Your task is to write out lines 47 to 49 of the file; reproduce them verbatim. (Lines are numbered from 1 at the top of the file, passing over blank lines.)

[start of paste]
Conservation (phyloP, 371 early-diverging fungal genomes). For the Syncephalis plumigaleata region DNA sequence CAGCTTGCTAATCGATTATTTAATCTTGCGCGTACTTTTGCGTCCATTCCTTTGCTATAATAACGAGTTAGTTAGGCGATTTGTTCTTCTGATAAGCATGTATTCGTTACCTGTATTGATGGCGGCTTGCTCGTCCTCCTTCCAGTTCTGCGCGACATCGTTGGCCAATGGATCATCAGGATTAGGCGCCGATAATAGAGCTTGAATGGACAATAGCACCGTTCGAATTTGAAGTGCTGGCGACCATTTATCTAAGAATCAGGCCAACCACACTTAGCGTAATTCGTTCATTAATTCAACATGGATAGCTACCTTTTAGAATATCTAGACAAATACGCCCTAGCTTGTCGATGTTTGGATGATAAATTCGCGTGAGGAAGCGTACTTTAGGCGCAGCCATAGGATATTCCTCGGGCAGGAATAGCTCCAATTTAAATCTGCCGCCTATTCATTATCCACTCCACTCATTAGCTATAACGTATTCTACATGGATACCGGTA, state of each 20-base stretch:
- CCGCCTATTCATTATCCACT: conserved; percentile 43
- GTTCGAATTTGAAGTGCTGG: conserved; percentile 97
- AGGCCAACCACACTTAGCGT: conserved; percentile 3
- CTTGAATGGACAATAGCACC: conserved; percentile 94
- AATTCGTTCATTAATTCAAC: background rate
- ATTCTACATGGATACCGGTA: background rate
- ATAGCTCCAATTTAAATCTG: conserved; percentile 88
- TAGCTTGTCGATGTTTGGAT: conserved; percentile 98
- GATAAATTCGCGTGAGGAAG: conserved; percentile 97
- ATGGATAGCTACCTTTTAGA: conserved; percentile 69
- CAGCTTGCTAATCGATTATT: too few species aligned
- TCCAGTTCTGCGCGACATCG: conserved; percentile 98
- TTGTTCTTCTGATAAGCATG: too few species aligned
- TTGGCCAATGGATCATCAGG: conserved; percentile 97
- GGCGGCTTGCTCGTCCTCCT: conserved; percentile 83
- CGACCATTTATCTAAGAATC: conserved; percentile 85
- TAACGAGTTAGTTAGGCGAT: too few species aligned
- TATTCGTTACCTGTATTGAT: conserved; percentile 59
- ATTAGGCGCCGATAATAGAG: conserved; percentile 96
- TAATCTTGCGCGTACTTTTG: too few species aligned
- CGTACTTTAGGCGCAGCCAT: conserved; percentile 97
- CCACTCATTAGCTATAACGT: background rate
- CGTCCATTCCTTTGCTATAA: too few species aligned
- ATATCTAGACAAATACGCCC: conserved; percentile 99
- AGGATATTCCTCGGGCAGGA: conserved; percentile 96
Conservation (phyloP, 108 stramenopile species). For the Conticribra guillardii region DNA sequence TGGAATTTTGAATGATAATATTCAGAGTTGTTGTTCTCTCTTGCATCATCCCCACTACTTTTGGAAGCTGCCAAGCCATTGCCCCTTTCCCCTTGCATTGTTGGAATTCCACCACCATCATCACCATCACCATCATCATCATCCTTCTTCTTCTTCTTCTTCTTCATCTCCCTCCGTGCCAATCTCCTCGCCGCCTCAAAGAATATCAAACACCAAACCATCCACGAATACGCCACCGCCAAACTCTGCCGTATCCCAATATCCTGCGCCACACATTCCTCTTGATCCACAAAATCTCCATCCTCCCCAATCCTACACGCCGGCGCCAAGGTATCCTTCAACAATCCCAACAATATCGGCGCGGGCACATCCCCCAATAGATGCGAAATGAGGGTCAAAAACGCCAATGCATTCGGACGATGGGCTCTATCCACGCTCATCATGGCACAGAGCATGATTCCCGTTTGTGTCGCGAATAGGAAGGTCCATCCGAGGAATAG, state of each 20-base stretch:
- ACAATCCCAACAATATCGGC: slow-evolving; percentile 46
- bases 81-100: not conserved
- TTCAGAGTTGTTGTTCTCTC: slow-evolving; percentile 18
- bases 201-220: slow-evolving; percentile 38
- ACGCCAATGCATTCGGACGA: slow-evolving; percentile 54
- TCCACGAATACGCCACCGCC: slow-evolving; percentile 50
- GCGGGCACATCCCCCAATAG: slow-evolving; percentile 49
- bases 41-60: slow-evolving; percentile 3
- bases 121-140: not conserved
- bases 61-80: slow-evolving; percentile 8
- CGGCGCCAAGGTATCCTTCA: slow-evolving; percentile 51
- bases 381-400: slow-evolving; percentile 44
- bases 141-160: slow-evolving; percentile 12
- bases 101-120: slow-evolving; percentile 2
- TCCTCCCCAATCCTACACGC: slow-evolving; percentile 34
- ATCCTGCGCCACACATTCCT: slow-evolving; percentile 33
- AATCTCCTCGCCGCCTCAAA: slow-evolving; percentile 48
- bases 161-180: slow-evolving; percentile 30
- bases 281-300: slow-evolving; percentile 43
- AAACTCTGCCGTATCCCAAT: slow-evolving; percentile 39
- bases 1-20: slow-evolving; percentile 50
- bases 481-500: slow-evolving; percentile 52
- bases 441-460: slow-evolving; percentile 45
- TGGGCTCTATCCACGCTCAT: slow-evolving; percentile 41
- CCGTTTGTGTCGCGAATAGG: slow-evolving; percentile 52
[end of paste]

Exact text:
- AAACTCTGCCGTATCCCAAT: slow-evolving; percentile 39
- bases 1-20: slow-evolving; percentile 50
- bases 481-500: slow-evolving; percentile 52